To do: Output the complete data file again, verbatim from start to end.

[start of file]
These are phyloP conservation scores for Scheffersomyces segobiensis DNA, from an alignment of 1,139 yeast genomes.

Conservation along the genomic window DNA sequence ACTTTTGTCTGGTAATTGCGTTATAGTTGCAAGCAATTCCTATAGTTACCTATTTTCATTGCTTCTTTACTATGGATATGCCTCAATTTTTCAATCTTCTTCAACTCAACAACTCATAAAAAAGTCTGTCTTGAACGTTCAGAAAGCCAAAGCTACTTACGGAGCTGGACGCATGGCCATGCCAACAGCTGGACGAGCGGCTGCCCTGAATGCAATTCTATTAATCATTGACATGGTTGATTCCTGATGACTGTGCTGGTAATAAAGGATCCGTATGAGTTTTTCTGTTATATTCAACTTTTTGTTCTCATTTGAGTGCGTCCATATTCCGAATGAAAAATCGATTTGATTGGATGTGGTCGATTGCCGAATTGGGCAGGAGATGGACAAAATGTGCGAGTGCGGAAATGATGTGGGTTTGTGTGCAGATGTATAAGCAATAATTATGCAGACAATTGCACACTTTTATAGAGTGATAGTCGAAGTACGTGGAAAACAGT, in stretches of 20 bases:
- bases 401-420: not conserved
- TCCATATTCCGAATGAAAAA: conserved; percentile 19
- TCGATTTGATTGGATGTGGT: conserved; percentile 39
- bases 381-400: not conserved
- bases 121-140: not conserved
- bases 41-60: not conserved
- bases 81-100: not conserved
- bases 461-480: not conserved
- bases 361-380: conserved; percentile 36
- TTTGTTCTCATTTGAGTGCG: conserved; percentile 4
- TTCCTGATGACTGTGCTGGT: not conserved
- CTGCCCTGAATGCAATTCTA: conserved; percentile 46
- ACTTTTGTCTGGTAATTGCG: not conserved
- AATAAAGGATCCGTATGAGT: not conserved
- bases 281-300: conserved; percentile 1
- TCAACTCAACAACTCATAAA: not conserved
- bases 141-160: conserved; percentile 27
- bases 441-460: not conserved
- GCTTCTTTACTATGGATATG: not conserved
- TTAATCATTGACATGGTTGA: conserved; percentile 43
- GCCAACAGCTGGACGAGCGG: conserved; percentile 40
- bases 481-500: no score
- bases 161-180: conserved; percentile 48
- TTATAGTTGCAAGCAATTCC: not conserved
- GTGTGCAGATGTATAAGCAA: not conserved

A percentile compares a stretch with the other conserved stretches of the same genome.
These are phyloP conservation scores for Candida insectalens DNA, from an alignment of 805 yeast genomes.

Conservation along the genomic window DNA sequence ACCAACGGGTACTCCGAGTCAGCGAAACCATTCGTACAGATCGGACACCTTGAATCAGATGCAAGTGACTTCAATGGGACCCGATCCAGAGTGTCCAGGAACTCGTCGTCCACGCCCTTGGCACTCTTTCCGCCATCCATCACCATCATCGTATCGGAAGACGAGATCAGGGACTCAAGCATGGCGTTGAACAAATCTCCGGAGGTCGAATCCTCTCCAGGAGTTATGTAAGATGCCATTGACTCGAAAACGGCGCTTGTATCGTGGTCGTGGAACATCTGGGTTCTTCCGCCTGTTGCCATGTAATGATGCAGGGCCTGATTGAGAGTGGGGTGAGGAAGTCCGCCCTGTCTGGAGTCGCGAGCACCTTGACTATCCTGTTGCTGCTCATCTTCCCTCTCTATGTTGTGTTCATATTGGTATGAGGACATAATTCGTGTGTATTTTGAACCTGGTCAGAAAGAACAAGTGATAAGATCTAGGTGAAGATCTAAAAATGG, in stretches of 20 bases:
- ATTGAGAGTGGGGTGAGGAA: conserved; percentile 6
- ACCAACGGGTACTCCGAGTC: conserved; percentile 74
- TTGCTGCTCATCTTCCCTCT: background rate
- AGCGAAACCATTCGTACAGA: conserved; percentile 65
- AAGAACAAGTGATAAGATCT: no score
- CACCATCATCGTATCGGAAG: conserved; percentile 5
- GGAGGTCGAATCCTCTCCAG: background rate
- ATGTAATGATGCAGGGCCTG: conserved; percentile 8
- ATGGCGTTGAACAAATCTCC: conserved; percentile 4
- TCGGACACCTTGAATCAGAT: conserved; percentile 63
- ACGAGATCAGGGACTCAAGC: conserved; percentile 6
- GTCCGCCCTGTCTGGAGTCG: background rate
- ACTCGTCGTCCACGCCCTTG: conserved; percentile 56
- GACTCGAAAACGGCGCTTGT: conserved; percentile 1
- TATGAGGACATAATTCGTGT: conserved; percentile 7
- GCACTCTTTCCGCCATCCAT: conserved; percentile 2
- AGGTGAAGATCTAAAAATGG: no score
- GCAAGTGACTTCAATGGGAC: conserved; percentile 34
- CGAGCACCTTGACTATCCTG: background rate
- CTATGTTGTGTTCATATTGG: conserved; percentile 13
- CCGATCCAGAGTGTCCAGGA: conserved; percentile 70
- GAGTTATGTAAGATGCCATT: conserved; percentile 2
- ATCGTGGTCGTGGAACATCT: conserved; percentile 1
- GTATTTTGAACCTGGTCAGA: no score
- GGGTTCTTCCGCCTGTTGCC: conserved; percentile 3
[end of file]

These are phyloP conservation scores for Scheffersomyces segobiensis DNA, from an alignment of 1,139 yeast genomes.

Conservation along the genomic window DNA sequence ACTTTTGTCTGGTAATTGCGTTATAGTTGCAAGCAATTCCTATAGTTACCTATTTTCATTGCTTCTTTACTATGGATATGCCTCAATTTTTCAATCTTCTTCAACTCAACAACTCATAAAAAAGTCTGTCTTGAACGTTCAGAAAGCCAAAGCTACTTACGGAGCTGGACGCATGGCCATGCCAACAGCTGGACGAGCGGCTGCCCTGAATGCAATTCTATTAATCATTGACATGGTTGATTCCTGATGACTGTGCTGGTAATAAAGGATCCGTATGAGTTTTTCTGTTATATTCAACTTTTTGTTCTCATTTGAGTGCGTCCATATTCCGAATGAAAAATCGATTTGATTGGATGTGGTCGATTGCCGAATTGGGCAGGAGATGGACAAAATGTGCGAGTGCGGAAATGATGTGGGTTTGTGTGCAGATGTATAAGCAATAATTATGCAGACAATTGCACACTTTTATAGAGTGATAGTCGAAGTACGTGGAAAACAGT, in stretches of 20 bases:
- bases 401-420: not conserved
- TCCATATTCCGAATGAAAAA: conserved; percentile 19
- TCGATTTGATTGGATGTGGT: conserved; percentile 39
- bases 381-400: not conserved
- bases 121-140: not conserved
- bases 41-60: not conserved
- bases 81-100: not conserved
- bases 461-480: not conserved
- bases 361-380: conserved; percentile 36
- TTTGTTCTCATTTGAGTGCG: conserved; percentile 4
- TTCCTGATGACTGTGCTGGT: not conserved
- CTGCCCTGAATGCAATTCTA: conserved; percentile 46
- ACTTTTGTCTGGTAATTGCG: not conserved
- AATAAAGGATCCGTATGAGT: not conserved
- bases 281-300: conserved; percentile 1
- TCAACTCAACAACTCATAAA: not conserved
- bases 141-160: conserved; percentile 27
- bases 441-460: not conserved
- GCTTCTTTACTATGGATATG: not conserved
- TTAATCATTGACATGGTTGA: conserved; percentile 43
- GCCAACAGCTGGACGAGCGG: conserved; percentile 40
- bases 481-500: no score
- bases 161-180: conserved; percentile 48
- TTATAGTTGCAAGCAATTCC: not conserved
- GTGTGCAGATGTATAAGCAA: not conserved

A percentile compares a stretch with the other conserved stretches of the same genome.
These are phyloP conservation scores for Candida insectalens DNA, from an alignment of 805 yeast genomes.

Conservation along the genomic window DNA sequence ACCAACGGGTACTCCGAGTCAGCGAAACCATTCGTACAGATCGGACACCTTGAATCAGATGCAAGTGACTTCAATGGGACCCGATCCAGAGTGTCCAGGAACTCGTCGTCCACGCCCTTGGCACTCTTTCCGCCATCCATCACCATCATCGTATCGGAAGACGAGATCAGGGACTCAAGCATGGCGTTGAACAAATCTCCGGAGGTCGAATCCTCTCCAGGAGTTATGTAAGATGCCATTGACTCGAAAACGGCGCTTGTATCGTGGTCGTGGAACATCTGGGTTCTTCCGCCTGTTGCCATGTAATGATGCAGGGCCTGATTGAGAGTGGGGTGAGGAAGTCCGCCCTGTCTGGAGTCGCGAGCACCTTGACTATCCTGTTGCTGCTCATCTTCCCTCTCTATGTTGTGTTCATATTGGTATGAGGACATAATTCGTGTGTATTTTGAACCTGGTCAGAAAGAACAAGTGATAAGATCTAGGTGAAGATCTAAAAATGG, in stretches of 20 bases:
- ATTGAGAGTGGGGTGAGGAA: conserved; percentile 6
- ACCAACGGGTACTCCGAGTC: conserved; percentile 74
- TTGCTGCTCATCTTCCCTCT: background rate
- AGCGAAACCATTCGTACAGA: conserved; percentile 65
- AAGAACAAGTGATAAGATCT: no score
- CACCATCATCGTATCGGAAG: conserved; percentile 5
- GGAGGTCGAATCCTCTCCAG: background rate
- ATGTAATGATGCAGGGCCTG: conserved; percentile 8
- ATGGCGTTGAACAAATCTCC: conserved; percentile 4
- TCGGACACCTTGAATCAGAT: conserved; percentile 63
- ACGAGATCAGGGACTCAAGC: conserved; percentile 6
- GTCCGCCCTGTCTGGAGTCG: background rate
- ACTCGTCGTCCACGCCCTTG: conserved; percentile 56
- GACTCGAAAACGGCGCTTGT: conserved; percentile 1
- TATGAGGACATAATTCGTGT: conserved; percentile 7
- GCACTCTTTCCGCCATCCAT: conserved; percentile 2
- AGGTGAAGATCTAAAAATGG: no score
- GCAAGTGACTTCAATGGGAC: conserved; percentile 34
- CGAGCACCTTGACTATCCTG: background rate
- CTATGTTGTGTTCATATTGG: conserved; percentile 13
- CCGATCCAGAGTGTCCAGGA: conserved; percentile 70
- GAGTTATGTAAGATGCCATT: conserved; percentile 2
- ATCGTGGTCGTGGAACATCT: conserved; percentile 1
- GTATTTTGAACCTGGTCAGA: no score
- GGGTTCTTCCGCCTGTTGCC: conserved; percentile 3